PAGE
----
Buddhist Attitude to Politics Aggañña Sutta, Kūṭa anta Sutta (7) Composed By Ven.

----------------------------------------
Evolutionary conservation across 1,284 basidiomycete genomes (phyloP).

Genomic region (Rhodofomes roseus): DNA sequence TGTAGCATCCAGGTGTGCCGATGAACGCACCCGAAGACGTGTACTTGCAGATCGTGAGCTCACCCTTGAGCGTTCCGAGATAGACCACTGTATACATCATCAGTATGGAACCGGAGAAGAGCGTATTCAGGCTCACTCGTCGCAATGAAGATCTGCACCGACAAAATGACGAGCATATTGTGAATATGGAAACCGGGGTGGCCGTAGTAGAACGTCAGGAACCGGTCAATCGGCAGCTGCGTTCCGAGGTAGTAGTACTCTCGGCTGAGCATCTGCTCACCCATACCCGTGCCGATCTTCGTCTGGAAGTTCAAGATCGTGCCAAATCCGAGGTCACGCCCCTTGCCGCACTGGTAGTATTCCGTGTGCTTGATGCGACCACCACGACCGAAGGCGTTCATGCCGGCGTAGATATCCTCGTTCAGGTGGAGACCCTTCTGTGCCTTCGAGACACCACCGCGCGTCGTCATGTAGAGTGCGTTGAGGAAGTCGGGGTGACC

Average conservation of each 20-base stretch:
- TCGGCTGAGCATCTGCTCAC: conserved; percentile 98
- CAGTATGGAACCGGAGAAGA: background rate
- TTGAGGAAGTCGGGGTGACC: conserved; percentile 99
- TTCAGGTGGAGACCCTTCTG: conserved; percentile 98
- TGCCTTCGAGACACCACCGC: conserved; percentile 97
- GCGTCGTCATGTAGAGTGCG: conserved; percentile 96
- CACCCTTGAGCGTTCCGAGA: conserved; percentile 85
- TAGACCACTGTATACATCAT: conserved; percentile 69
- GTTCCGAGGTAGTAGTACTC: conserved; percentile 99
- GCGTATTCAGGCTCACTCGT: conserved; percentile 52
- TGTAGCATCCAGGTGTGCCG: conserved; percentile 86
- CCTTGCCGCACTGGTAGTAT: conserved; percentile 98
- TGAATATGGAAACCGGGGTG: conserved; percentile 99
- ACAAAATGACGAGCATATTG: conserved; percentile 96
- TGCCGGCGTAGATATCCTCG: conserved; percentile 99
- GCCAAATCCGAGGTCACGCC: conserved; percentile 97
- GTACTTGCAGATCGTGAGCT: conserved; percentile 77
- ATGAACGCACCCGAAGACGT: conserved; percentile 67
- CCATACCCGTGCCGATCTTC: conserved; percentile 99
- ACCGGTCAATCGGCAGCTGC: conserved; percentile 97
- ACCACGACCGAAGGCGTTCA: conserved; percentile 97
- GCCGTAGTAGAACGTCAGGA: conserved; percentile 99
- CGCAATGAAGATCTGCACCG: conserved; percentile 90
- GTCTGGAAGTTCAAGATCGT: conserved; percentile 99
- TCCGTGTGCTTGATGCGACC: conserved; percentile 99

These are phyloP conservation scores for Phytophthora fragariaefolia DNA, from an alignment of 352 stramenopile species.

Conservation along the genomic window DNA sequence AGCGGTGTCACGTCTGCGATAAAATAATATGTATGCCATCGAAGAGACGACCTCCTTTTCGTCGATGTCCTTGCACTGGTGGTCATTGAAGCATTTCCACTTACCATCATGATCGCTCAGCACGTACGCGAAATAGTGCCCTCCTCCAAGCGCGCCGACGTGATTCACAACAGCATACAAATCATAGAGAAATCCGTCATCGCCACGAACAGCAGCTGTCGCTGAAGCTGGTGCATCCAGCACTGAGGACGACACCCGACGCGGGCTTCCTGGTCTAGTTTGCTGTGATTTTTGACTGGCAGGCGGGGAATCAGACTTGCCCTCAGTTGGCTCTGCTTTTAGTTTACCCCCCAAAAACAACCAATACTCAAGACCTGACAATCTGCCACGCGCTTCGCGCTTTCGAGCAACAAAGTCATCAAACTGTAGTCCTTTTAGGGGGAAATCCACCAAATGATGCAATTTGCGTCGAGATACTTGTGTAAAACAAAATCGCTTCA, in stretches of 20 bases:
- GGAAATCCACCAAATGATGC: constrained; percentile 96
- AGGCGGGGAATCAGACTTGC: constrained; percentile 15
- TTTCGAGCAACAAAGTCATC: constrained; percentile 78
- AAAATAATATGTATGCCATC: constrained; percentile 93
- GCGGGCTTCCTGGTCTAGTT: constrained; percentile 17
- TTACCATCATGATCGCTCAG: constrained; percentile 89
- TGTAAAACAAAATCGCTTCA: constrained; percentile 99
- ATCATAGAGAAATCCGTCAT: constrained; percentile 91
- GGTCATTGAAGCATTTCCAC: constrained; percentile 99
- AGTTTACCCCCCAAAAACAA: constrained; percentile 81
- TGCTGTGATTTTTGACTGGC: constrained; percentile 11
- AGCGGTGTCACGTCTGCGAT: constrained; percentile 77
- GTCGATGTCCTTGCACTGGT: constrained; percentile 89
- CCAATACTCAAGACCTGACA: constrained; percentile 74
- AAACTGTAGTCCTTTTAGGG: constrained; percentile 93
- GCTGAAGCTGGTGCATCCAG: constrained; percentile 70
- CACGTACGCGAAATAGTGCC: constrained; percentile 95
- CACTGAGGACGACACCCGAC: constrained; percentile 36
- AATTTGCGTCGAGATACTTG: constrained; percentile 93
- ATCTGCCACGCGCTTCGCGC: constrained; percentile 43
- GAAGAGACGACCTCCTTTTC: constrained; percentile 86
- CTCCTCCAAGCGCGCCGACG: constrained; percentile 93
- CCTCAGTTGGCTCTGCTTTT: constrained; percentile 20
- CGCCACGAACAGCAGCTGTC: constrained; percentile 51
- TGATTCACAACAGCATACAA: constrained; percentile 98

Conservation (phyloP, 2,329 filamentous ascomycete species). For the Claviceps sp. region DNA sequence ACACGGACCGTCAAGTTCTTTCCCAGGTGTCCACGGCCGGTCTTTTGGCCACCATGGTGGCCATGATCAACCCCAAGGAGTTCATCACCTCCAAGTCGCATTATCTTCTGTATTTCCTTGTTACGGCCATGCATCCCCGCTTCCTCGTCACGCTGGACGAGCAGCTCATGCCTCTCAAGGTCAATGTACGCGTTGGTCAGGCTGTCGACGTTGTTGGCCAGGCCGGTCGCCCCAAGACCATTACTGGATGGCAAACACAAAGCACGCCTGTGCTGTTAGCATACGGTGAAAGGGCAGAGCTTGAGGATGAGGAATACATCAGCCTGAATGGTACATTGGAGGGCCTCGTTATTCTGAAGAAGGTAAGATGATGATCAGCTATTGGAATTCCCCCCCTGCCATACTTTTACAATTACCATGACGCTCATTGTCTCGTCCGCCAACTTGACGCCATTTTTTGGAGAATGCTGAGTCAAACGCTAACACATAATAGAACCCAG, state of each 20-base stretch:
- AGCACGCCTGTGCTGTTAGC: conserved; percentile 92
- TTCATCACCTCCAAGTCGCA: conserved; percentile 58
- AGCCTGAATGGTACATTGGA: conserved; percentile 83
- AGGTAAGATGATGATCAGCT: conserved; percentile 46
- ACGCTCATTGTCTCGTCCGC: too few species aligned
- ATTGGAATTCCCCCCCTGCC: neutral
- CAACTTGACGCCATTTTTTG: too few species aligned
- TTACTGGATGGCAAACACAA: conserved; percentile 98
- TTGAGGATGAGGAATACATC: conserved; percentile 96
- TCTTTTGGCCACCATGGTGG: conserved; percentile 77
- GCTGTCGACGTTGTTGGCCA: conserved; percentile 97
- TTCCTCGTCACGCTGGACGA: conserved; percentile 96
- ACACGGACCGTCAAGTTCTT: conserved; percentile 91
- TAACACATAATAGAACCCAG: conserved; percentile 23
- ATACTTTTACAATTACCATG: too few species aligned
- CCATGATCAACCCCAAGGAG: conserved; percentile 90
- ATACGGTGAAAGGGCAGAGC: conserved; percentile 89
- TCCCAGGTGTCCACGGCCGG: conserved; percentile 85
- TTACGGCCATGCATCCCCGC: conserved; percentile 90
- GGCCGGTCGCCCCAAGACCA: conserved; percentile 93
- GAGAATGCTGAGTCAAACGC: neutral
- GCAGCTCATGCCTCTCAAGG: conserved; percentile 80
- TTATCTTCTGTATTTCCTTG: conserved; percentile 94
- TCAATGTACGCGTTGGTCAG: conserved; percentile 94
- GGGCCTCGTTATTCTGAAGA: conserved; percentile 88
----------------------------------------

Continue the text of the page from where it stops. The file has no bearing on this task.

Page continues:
Punnavamsa According to Aggañña Sutta of Dīghanikāya, the kingship originated in the human society owing to social requirements or as a result of social evolution. King was elected by people therefore he was known as “Mahāsammata rāja.” First he solved problems related to field and so he was known as he was known as leader of field-“Kettānam adhipaiti kattiyā” He also solved problems among people in the society and established justice, peace and law and performed his duties to the entire satisfaction of his people. Hence, he was known as “Dhammena pare ranjetīti rājā”. As kingship originated in human society, political system should also be in accordance with human requirements. At the time of the Buddha, the powerful kings of states or Rajāndu like King Pasendi Kosala, king Bimbisāra and king Ajātasattu, and the princes of small states or oligarchies or Ganarājya such as Vajji princes, Licchavi princes of Vesali and Malla princes of Pāvā or Kusinārā had close association with the Buddha and often sought advices from Him. There existed to some extent unity, democracy, prosperity, peace etc in the oligarchies and the Buddha admired them. According to Mahāparinibbāna Sutta of Dīganikāya, once the chief minister of king Ajātasattu, Brahmin Vassakkāra under the king’s direction informed the Buddha of the king’s intention to attack the Vajjians. At that time, the Buddha revealed the Seven Conditions of a Nation’s Welfare (satta aparihānīya dhamma): Holding regular and frequent assemblies, meeting in harmony, dispersing in harmony and attending to their affairs in harmony, enacting neither new decree nor abolishing existing ones, but proceeding in accordance with their ancient constitutions, showing respect, honour and esteem towards their elders and listening to them, refraining from abducting others’ wives and maidens and detaining them, showing respect, honour and veneration towards the shrines within the city and outside the city and refraining from depriving them of the due offerings made to them formerly and protecting and guarding the Arahants in the kingdom and forming a peaceful atmosphere for other Arahants to come. Cakkavattisīhanāda of Dīghanikāya in this Sutta, the Buddha introduced a Wheel Turning Monarch named Daḷhanemi who was a righteous monarch of the law and possessor of the seven treasures. He conquered land not by war but by righteousness. He performed perfect justice and peace and brought about prosperity in his ocean – bounded land. The duties of an Ariyan Wheel Turning Monarch, according to Cakkavattisīhanāda Sutta are as follows. Following Dhamma, honouring it, cherishing it, paying homage to it and venerating it, acknowledgment Dhamma as his master, conquering the four quarters without a stick or sword, protecting his palace, his troops, nobles and people, Brahmins and householders, town and country folk, ascetics and Brahmins, birds and beasts, preventing crime in his kingdom, giving property to the needy, giving advices to ascetics and Brahmins, observing and establishing the Five Precepts, introducing the Five Precepts to other lands. This shows the Buddhist attitude to politics that can be universally applicable. Kūṭadnta of Dīghanikāya, this Sutta also depicts the Buddhist attitude to politics. (1) The duties of a king (2) Distribution of grain to cultivators and fodder to cattle raisers (3) Giving capital to traders and proper living wages to government servants (4) Keeping the doors of his palace open to ascetics, Brahmins and wayfarers, beggars and the needy (5) Observing and establishing the Five Precepts. Ten Obligations of Universal Monarch (Dasasakvitivat), the Ten Duties of Good Governance (Dasarājadharma), the Seven Conditions of a Nation’s Welfare or Seven Conditions of Preventing Decline (Sattaparihānīyadharma) etc. clearly depict the Buddhist attitude to politics. Words (500)